Tough new “world class” targets proposed today for measuring schools’ performance are achievable – but only if schools are given enough support, a headteachers’ leader has said.
Russell Hobby, general secretary of the NAHT heads’ union, said today that there was “no reason” to believe that in the long term schools could not reach the ambitious new standards called for today by the think tank Centre Forum.
The organisation, which is chaired by former schools minister David Laws, has today published a report urging the government to bring in tough new targets for schools’ GCSE and key stage 2 results, in a bid to raise England’s education system to a “world class standard”.
The report, by Centre Forum and Education Data Lab, said that 75 per cent of children should, by 2030, achieve at least 50 points in the new “Attainment 8” measure, which will be introduced for all schools later this year.
This would mean scoring on average a grade 5 – the equivalent of a high C or low B in current GCSEs – in eight subjects. Estimates suggest that just 35 per cent of pupils performed at the equivalent level in 2014, it said.
The report called for a “sensible goal” of 85 per cent of 11-year-olds achieving the equivalent of a level 4b in reading, writing and maths by 2025, compared with just 57 per cent today.
It called for a new target of eliminating the progress gap between pupils from deprived backgrounds and other pupils by 2030.
“These would be bold ambitions,” Mr Laws wrote in an introduction to the report. “We want to initiate an informed debate over whether these are the right goals for our country.”
Mr Laws said today that attainment had risen and the “disadvantage gap” had fallen over the last decade, but that there was “no cause for complacency”.
“Almost 45 per cent of children continue to fail to reach national benchmark standards, which are already lower than the standards reached in the best performing countries,” he said. “This will be brought sharply into focus when the new GCSEs are introduced in 2017, with a more challenging standard for a ‘good pass’.”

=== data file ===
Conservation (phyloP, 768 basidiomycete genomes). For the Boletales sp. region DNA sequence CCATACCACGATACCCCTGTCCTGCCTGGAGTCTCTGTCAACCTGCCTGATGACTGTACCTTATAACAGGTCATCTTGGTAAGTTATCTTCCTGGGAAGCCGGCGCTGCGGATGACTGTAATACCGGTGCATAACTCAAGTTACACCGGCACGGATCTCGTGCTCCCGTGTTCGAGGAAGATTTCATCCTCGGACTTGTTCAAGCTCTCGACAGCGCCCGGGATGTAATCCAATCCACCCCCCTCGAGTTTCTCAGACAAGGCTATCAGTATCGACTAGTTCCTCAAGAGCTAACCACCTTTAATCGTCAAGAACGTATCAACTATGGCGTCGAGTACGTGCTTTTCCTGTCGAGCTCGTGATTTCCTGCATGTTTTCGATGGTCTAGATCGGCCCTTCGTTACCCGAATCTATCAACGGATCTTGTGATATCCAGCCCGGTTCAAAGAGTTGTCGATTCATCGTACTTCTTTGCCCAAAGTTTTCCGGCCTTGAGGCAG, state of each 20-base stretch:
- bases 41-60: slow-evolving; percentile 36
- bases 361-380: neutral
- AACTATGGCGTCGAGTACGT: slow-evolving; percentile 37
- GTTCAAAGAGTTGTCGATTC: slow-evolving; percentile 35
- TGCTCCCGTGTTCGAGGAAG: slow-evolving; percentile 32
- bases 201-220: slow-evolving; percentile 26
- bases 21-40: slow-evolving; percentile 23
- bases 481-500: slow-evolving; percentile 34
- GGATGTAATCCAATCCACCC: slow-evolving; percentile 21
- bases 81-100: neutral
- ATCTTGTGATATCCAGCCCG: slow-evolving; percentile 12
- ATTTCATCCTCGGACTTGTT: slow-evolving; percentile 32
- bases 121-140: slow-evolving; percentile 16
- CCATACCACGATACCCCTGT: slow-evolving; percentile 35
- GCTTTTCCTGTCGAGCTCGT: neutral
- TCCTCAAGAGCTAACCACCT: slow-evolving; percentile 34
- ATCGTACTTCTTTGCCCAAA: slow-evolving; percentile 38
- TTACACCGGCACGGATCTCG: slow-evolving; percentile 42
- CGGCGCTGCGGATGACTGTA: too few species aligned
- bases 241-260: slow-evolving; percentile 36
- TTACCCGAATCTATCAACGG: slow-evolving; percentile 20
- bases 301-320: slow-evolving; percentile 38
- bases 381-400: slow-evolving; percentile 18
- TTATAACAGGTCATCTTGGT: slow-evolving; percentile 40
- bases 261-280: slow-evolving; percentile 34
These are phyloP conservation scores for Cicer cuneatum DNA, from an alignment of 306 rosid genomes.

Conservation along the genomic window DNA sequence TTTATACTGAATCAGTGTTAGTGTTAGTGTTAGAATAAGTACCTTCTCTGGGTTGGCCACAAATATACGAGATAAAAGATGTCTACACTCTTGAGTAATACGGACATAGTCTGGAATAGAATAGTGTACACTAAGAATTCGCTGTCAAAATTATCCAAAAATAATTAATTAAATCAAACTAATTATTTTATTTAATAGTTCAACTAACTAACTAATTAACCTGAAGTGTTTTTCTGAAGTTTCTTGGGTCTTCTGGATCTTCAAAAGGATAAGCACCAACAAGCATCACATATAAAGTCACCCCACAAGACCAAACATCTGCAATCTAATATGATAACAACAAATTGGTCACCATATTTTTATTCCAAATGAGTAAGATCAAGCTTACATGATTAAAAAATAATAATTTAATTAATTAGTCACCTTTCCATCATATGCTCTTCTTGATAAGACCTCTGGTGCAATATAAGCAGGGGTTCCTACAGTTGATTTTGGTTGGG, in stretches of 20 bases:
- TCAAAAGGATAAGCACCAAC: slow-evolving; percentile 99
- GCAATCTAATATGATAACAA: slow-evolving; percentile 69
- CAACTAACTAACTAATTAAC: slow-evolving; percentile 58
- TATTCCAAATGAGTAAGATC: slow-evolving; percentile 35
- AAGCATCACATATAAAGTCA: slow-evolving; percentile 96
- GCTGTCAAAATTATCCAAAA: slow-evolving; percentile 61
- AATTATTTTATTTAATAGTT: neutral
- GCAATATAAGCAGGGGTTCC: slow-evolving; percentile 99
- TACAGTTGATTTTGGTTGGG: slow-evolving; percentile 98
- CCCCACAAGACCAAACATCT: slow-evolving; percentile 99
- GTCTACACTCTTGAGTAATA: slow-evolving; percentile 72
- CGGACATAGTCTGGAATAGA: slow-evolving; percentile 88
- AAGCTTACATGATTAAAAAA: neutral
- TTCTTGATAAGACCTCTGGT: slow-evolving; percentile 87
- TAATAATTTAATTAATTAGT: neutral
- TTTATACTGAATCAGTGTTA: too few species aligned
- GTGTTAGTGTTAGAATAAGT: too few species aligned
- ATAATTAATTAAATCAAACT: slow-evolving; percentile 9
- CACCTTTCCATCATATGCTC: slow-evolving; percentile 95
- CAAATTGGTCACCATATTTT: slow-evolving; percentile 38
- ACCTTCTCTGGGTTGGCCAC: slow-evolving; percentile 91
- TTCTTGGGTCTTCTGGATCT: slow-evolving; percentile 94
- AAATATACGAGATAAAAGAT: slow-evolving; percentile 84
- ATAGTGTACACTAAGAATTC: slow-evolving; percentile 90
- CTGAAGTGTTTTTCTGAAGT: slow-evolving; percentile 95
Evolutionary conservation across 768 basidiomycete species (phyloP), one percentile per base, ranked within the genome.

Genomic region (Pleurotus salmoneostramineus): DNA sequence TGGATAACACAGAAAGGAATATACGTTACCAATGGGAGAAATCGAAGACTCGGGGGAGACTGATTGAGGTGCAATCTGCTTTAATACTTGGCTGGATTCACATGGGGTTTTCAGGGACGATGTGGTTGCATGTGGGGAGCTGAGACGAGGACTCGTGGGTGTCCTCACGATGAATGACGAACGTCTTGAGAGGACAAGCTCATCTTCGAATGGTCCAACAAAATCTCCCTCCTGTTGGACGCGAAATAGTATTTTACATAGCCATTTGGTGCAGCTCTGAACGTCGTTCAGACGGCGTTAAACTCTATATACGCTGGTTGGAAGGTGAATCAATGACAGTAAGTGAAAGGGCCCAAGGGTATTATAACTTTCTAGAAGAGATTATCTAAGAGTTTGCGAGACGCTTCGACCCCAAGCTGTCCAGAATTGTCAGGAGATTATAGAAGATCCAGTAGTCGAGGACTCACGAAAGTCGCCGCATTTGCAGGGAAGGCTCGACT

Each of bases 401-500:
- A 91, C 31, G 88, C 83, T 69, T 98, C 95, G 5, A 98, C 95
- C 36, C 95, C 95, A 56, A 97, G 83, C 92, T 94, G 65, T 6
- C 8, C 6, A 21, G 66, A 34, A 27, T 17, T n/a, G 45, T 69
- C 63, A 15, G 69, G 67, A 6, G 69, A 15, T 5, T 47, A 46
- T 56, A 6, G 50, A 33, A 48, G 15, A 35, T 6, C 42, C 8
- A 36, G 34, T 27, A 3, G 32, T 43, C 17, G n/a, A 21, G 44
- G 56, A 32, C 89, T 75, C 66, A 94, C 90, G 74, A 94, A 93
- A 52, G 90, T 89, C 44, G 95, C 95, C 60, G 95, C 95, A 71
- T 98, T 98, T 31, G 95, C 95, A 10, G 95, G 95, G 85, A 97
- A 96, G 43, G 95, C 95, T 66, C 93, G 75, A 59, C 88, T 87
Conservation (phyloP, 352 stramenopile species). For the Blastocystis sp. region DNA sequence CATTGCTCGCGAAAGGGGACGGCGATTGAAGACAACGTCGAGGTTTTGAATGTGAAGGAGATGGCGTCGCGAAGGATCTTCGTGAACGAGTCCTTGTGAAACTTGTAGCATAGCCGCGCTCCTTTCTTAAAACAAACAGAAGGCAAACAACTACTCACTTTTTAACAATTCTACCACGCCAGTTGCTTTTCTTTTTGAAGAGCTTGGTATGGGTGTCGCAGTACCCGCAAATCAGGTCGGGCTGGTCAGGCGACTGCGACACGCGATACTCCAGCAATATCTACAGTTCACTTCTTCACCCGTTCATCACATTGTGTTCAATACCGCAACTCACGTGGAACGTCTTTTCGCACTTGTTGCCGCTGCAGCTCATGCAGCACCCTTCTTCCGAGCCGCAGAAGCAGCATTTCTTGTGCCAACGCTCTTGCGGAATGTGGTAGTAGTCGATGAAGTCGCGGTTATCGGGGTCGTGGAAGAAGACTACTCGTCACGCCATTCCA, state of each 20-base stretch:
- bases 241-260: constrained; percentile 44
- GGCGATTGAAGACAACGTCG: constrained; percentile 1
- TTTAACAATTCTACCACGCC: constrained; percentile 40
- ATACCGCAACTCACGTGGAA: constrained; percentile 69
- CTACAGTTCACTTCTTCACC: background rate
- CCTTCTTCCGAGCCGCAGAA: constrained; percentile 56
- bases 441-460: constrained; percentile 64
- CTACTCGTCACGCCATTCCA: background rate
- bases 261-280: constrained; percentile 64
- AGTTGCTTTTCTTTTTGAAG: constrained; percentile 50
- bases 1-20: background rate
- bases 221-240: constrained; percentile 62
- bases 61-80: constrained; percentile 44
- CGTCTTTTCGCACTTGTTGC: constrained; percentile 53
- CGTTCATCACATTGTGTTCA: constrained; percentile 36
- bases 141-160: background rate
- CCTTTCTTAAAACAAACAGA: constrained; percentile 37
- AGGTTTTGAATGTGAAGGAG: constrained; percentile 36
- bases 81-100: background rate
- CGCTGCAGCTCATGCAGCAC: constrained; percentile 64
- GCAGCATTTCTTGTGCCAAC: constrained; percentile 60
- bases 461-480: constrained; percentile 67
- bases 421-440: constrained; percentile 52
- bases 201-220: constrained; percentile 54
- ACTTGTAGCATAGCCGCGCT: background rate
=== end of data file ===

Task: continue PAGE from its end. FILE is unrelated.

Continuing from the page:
He warned that when new GCSEs, which will be graded 9 to 1 rather than A* to G, are introduced from 2017, “we may well see a fall of over 20 [percentage points] in the proportion of English children regarded as reaching the new ‘good pass’ standard of a grade 5.”
Mr Hobby told TES that school performance was improving, adding: “I think that given enough time and support, there’s no reason that those targets shouldn’t be achievable.”
However, he warned that setting targets alone was not enough to improve performance. “It’s very easy to come up with targets and give them to people, but giving real strategies for how to transform a whole system is much harder,” he said.
“The hard part is providing the resources and the evidence base that will help people to get there.”
Ofsted’s chief inspector Sir Michael Wilshaw is expected to respond to the proposals in a speech at an event organised by the thinktank tomorrow.
The Centre Forum report said that a “comparable outcomes” system used by exams watchdog Ofqual, which avoids “grade inflation” by keeping grades relatively constant from year to year, would have to be used in a different way than at present in order to allow schools to reach these standards.
“The implementation of this process has been criticised even under the unreformed GCSE system for depressing results at Key Stage 4 and preventing pupils from being awarded higher grades than would have been the case in previous years,” it said.
“However a new benchmark test will help inform Ofqual’s judgements in the future. It is important that the comparable outcomes approach does not suppress real improvement in performance.”